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The Jewish Liturgical Calendar
Jewish Year, Beginning Rosh HaShanah 5784 [Civil Year 2023–2024]

The Jewish cycle of readings from the Torah and the Prophets
is central to the liturgical and religious life of Jews.
A brief explanation of the readings is outlined below.
Readings given are those read in the Diaspora and
will sometimes vary from the readings read in Israel.
Where Haftarah readings vary for Sephardim they are showen in brackets
See Readings tables for Jewish Years: 5783 5784 5785

Date Event Torah Maftir Haftarah
1 Tishrei
16th September 2023
Rosh HaShanah I, 5784
ראש השנה
Gen. 21:1-34
maf. Num. 29:1-6
1 Sam. 1:1–2:10
2 Tishrei
17th September 2023
Rosh HaShanah II
ראש השנה
Gen. 22:1-24
maf. Num. 29:1-6
Jer. 31:1-19
3 Tishrei
18th September 2023
Tzom Gedaliah
[Fast of Gedaliah]
יום גדליה
Fast Day
Ex. 32:11-14; 34:1-10 [am & pm]
Isa. 55:6–56:8 [pm]
[No Haftarah for Sephardim]
 
8 Tishrei
23rd September 2023
Parashat Ha'azinu
[Sabbath of Repentance, Sabbath of Return]
Shabbat Shuvah
פרשת האזינו, שבת שובה
Deut. 32:1-52
Hos. 14: 2-10, Joel 2:15-27
[Hos. 14:2-10, Mic. 7:18-20]
9 Tishrei
24th September 2023
erev Yom Kippur
ערב יום הכיפור
10 Tishrei
25th September 2023
Yom Kippur
[Day of Atonement]
יום הכיפור, יום הכיפורים‎
Lev. 16:1-34 [am]  
Lev. 18:1-30 alt. Lev. 19:1-18 [pm]
maf. Num. 29:7-11
Isa. 57:14–58:14 [am]
Book of Jonah
Micah 7:18-20 [pm]
14 Tishrei
29th September 2023
Erev Sukkot
ערב סוכות
15 Tishrei
30th September 2023
Sukkot I
סוכות א׳
Lev. 22:26–23:44
maf. Num. 29:12-16
Zech. 14:1-21
16 Tishrei
1st October 2023
Sukkot II
סוכות ב׳
Sukkot is celebrated over seven days [Eight in the Diaspora.] The first two days of Sukkot are a major holidays [Yom Tov] in the Diaspora and are followed by the Festival "weekdays" called Chol HaMoed. In Israel the Chol HaMoed begin on Sukkot Day II.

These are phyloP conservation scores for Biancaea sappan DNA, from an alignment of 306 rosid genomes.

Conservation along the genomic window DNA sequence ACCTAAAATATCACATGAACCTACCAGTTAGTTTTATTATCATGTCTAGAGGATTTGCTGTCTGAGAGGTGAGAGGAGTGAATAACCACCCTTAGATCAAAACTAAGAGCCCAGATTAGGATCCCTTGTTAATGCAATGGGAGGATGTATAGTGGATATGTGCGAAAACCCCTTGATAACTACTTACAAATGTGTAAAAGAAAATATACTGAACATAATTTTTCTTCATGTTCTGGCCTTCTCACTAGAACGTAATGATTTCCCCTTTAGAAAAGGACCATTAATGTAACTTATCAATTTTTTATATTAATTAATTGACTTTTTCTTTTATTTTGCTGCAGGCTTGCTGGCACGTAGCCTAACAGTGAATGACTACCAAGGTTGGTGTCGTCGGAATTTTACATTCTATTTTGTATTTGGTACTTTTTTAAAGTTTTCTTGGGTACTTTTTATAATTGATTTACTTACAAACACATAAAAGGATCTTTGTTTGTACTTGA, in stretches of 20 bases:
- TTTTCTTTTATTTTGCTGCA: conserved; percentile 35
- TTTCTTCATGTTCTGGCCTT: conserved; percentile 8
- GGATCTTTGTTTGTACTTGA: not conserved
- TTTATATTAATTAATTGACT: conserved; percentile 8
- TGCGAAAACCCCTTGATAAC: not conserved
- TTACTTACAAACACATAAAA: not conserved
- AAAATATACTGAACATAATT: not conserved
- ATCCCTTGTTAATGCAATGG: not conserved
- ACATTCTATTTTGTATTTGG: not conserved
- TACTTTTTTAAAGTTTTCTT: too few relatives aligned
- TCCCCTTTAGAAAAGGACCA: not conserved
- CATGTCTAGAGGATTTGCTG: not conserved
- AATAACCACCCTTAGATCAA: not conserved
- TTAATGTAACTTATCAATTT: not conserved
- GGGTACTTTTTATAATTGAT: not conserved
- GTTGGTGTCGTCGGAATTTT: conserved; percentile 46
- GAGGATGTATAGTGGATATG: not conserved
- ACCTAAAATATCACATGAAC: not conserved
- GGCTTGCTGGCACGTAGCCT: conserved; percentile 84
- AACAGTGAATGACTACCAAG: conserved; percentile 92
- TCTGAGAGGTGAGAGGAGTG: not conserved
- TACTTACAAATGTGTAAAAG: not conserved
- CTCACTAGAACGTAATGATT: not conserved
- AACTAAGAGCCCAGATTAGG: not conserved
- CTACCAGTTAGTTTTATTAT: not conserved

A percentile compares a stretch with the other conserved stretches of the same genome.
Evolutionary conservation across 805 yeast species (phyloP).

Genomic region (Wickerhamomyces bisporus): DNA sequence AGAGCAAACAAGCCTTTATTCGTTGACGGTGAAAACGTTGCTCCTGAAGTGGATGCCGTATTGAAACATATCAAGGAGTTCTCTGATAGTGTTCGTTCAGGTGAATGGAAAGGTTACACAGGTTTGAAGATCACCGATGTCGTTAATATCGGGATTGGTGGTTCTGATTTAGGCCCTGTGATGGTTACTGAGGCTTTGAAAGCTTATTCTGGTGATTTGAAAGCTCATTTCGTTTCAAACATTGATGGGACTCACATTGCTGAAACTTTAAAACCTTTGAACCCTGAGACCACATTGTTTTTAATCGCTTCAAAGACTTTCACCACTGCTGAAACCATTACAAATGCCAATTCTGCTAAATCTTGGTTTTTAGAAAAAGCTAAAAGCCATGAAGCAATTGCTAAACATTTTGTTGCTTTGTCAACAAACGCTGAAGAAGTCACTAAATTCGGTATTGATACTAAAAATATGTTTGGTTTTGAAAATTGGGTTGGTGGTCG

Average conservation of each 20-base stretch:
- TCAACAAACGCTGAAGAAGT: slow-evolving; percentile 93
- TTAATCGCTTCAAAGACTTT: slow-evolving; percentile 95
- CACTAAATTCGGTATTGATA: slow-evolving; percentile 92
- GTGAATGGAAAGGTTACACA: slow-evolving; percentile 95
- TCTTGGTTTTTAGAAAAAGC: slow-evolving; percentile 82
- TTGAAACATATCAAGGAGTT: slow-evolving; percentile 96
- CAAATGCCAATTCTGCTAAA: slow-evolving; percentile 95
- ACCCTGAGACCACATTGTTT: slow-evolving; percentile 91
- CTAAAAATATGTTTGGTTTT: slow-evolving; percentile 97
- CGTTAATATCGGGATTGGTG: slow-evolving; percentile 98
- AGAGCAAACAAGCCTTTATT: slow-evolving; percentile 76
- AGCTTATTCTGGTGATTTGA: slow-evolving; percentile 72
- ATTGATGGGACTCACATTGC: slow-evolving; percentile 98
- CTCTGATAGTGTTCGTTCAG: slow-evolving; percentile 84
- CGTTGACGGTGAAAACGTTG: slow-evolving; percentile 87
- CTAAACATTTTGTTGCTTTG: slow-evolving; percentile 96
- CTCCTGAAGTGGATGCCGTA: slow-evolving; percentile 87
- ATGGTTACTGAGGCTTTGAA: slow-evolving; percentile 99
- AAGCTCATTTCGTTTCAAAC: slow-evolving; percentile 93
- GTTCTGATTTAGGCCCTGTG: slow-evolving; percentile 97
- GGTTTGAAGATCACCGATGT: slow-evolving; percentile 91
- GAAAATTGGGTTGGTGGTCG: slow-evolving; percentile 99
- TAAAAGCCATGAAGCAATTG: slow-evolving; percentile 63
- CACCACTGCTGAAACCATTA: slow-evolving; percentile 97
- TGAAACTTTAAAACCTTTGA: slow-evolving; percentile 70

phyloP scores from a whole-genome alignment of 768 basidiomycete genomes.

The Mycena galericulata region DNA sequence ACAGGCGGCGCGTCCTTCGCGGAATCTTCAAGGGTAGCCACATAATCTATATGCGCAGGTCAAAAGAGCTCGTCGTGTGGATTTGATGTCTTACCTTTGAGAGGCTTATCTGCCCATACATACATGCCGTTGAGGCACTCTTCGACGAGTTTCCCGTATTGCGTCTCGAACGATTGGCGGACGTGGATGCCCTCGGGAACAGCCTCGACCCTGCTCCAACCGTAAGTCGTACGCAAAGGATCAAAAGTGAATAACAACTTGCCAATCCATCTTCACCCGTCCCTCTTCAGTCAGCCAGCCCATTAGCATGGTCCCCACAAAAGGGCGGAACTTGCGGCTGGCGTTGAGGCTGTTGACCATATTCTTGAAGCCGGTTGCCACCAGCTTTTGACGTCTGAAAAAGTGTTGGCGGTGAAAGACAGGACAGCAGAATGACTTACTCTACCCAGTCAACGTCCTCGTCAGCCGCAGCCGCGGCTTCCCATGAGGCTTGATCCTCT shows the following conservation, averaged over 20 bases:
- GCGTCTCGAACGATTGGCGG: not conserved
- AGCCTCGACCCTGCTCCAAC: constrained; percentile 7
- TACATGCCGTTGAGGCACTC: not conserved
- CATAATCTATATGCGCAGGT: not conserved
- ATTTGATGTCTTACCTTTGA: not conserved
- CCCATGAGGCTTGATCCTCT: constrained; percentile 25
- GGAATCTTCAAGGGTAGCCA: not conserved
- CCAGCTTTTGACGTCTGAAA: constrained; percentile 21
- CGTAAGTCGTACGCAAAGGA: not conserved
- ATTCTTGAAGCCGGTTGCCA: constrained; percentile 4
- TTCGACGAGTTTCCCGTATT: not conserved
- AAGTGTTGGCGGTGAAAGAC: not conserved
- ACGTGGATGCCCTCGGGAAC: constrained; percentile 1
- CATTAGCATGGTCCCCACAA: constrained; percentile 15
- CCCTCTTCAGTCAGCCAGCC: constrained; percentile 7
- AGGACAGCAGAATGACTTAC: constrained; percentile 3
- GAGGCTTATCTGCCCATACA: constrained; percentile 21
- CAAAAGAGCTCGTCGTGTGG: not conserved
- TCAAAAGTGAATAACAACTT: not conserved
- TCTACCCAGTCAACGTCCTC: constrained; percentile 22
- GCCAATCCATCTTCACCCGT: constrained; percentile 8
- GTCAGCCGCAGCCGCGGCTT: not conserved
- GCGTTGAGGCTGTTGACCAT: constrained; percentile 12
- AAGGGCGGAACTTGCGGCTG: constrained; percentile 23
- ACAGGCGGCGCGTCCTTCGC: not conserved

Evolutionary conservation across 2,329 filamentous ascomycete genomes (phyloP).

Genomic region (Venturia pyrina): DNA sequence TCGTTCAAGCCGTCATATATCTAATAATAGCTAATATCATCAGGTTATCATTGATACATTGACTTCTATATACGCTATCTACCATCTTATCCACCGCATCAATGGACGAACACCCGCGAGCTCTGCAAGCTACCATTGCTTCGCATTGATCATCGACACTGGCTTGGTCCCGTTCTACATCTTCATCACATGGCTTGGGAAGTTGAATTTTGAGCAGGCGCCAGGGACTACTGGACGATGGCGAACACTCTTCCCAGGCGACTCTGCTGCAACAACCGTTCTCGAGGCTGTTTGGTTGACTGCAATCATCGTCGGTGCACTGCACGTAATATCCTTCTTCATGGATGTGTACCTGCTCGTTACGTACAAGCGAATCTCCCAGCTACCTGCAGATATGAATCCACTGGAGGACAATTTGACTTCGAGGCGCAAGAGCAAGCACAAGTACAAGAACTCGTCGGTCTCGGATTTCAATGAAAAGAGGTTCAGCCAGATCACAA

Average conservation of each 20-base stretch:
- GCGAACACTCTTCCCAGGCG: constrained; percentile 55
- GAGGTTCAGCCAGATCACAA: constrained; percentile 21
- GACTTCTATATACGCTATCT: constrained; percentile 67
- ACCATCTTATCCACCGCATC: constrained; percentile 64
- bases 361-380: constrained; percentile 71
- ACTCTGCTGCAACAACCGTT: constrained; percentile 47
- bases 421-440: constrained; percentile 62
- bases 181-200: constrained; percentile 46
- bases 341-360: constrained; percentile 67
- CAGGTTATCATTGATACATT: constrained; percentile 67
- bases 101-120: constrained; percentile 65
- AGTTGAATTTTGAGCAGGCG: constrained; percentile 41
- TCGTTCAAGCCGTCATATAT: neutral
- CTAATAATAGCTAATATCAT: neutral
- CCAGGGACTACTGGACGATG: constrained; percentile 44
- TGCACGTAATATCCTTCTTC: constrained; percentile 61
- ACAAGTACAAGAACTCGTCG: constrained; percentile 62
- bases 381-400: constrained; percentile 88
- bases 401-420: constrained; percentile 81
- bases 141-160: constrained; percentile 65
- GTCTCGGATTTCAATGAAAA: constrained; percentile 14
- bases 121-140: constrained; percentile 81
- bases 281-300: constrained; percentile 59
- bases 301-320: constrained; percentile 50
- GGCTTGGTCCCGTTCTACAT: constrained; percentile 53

Lev. 22:26–23:44
maf. Num. 29:12-16
1 Kgs. 8:2-21
17 Tishrei
2nd October 2023
Sukkot III
[Chol HaMoed I]
סוכות ג׳, חל המועד א׳
Num. 29:17-25
18 Tishrei
3rd October 2023
Sukkot IV
[Chol HaMoed II]
סוכות ד׳, חל המועד ב׳
Num. 29:20-28
19 Tishrei
4th October 2023
Sukkot V
[Chol HaMoed III]
סוכות ה׳, חל המועד ג׳
Num. 29:23-31
20 Tishrei
5th October 2023
Sukkot VI
[Chol HaMoed IV]
סוכות ו׳, חל המועד ד׳
Num. 29:26-34
21 Tishrei
6th October 2023
Sukkot VII
[Hoshanah Rabbah]
סוכות ז׳ הושנא רבה
Num. 29:26-34
22 Tishrei
7th October 2023
Shemini Atzeret
שמיני עצרת
Deut. 14:22–16:17
maf. Num. 29:35–30:1
1 Kgs. 8:54-66
22 Tishrei
7th October 2023
erev Simhat Torah
ערב שמחת תורה
In most Jewish communities the Torah is read at night on Simhat Torah. [This is the only time when the Torah is read at night.] There are various customs regarding which Torah sections are read, although many select Vezot Haberachah, the last weekly portion on the Torah, omitting the last verses.
Deut. 33:1-17
[or 33:1-26]
Customs may vary.
23 Tishrei
8th October 2023
Simhat Torah
[Rejoicing in the Torah]
שמחת תורה
Simchat Torah is a celebration marking the conclusion of the annual cycle of public Torah readings and the beginning of a new cycle. In Israel, Simhat Torah and Shemini Atzeret are celebrated on the same day.
Deut. 33:1–34:12
Gen. 1:1–2:3
maf. Num. 29:35–30:1
Josh. 1:1-18
[Josh. 1:1-9]
29 Tishrei
14th October 2023
Parashat Bereshit
[Shabbat Machar Chodesh]
פרשת בראשית, שבת מחר חודש
[Shabbat before Rosh Chodesh]
Gen. 1:1–6:8
1 Sam. 20:18-42
30 Tishrei
15th October 2023
Rosh Chodesh Cheshvan